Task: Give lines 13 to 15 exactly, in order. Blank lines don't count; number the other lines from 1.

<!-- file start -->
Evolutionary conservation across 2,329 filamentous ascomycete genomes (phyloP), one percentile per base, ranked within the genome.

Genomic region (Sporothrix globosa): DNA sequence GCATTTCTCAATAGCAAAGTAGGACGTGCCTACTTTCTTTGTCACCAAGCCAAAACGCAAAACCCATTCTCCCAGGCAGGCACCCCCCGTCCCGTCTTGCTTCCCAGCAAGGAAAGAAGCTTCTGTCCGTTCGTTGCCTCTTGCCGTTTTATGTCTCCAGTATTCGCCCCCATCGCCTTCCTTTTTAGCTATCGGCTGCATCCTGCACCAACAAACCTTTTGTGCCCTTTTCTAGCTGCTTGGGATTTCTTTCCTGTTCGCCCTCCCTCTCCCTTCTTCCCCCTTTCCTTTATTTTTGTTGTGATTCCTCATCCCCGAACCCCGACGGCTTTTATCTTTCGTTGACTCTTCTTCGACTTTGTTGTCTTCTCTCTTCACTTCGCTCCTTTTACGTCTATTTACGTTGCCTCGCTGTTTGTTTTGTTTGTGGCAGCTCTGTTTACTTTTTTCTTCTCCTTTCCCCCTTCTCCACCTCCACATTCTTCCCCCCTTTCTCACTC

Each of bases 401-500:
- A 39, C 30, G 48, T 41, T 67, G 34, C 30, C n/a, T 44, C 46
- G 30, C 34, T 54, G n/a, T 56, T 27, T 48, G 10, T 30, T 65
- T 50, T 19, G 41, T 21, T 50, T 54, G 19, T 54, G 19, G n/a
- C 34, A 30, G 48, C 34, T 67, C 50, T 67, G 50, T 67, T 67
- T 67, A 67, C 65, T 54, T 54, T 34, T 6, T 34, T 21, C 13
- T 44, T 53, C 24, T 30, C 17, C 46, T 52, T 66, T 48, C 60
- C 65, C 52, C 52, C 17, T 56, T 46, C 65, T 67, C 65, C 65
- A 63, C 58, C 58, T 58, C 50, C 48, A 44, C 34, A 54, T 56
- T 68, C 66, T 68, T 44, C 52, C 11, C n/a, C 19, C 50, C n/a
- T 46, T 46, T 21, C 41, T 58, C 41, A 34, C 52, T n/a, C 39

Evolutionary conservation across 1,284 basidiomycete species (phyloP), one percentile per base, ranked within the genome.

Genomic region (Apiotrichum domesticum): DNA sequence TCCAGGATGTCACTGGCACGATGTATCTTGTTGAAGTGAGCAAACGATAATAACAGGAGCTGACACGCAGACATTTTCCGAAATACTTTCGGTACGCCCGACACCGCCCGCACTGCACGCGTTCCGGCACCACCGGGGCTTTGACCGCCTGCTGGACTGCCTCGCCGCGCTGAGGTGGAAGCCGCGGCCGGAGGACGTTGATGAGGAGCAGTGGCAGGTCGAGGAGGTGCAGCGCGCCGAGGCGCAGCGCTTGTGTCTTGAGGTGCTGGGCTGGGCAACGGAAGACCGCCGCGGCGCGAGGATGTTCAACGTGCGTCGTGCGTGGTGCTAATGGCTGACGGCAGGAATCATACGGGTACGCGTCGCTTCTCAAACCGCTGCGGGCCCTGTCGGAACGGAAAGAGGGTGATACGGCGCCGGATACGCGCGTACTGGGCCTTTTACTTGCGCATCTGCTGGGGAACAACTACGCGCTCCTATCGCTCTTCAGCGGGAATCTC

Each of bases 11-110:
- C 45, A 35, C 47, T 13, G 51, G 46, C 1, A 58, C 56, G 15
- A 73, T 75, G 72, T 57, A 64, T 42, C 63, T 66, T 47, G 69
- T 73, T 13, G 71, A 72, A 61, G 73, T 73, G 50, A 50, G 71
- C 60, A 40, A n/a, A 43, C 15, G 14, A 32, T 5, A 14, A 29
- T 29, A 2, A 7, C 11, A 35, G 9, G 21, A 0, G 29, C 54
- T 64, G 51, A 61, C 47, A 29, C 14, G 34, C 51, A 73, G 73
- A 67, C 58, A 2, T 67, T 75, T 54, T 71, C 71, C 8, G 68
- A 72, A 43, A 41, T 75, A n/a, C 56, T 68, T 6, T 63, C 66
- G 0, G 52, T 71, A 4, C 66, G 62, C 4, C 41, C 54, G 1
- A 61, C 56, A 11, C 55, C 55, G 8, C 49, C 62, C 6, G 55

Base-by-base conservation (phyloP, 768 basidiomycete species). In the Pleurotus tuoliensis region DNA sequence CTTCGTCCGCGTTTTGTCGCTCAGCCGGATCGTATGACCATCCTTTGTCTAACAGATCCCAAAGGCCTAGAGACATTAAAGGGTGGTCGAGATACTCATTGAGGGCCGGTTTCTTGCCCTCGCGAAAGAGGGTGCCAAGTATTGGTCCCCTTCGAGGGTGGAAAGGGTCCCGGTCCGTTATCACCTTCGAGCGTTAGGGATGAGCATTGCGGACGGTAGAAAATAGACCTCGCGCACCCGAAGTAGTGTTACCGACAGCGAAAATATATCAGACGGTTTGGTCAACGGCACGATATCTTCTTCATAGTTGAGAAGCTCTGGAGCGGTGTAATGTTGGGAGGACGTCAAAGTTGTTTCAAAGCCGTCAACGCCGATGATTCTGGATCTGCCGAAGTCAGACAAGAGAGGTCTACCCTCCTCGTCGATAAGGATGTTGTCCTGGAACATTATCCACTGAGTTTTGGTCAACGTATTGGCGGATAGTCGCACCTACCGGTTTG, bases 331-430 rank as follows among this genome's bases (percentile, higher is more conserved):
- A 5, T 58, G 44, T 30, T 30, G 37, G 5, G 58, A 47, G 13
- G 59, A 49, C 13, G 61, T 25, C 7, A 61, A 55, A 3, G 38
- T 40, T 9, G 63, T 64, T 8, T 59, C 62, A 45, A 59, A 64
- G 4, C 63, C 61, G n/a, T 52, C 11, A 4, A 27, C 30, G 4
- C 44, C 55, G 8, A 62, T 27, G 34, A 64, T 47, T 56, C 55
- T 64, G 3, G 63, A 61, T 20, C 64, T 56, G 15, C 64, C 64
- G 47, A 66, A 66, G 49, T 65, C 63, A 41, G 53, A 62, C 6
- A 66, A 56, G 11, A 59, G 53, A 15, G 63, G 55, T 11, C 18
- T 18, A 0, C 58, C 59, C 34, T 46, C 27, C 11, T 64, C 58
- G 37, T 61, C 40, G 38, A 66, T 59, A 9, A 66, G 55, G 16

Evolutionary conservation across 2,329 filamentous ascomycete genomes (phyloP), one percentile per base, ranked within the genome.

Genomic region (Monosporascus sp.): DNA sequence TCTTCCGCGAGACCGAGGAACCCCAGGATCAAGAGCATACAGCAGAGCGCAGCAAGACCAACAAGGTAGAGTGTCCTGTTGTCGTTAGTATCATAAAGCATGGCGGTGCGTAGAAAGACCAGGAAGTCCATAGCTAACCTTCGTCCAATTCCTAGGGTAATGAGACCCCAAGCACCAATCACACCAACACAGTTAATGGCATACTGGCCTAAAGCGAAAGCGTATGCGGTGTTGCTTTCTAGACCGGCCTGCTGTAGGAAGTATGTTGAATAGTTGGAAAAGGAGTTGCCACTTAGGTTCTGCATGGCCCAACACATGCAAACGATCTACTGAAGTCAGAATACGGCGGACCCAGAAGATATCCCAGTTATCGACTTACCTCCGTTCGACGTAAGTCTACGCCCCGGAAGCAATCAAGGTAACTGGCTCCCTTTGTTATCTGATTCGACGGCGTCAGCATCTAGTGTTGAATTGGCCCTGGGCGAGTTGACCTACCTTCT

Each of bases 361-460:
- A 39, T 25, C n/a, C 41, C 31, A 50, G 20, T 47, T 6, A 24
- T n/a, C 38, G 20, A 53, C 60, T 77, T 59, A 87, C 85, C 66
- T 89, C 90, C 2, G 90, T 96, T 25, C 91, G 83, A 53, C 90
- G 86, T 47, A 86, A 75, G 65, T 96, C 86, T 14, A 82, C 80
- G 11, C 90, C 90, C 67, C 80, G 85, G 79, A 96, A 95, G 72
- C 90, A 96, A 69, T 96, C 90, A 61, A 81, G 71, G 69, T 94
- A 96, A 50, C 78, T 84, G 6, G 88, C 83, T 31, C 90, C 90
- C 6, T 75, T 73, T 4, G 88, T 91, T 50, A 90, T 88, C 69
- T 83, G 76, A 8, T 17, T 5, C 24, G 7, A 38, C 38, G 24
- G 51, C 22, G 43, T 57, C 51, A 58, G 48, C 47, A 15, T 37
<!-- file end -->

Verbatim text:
- T 46, T 46, T 21, C 41, T 58, C 41, A 34, C 52, T n/a, C 39

Evolutionary conservation across 1,284 basidiomycete species (phyloP), one percentile per base, ranked within the genome.

Genomic region (Apiotrichum domesticum): DNA sequence TCCAGGATGTCACTGGCACGATGTATCTTGTTGAAGTGAGCAAACGATAATAACAGGAGCTGACACGCAGACATTTTCCGAAATACTTTCGGTACGCCCGACACCGCCCGCACTGCACGCGTTCCGGCACCACCGGGGCTTTGACCGCCTGCTGGACTGCCTCGCCGCGCTGAGGTGGAAGCCGCGGCCGGAGGACGTTGATGAGGAGCAGTGGCAGGTCGAGGAGGTGCAGCGCGCCGAGGCGCAGCGCTTGTGTCTTGAGGTGCTGGGCTGGGCAACGGAAGACCGCCGCGGCGCGAGGATGTTCAACGTGCGTCGTGCGTGGTGCTAATGGCTGACGGCAGGAATCATACGGGTACGCGTCGCTTCTCAAACCGCTGCGGGCCCTGTCGGAACGGAAAGAGGGTGATACGGCGCCGGATACGCGCGTACTGGGCCTTTTACTTGCGCATCTGCTGGGGAACAACTACGCGCTCCTATCGCTCTTCAGCGGGAATCTC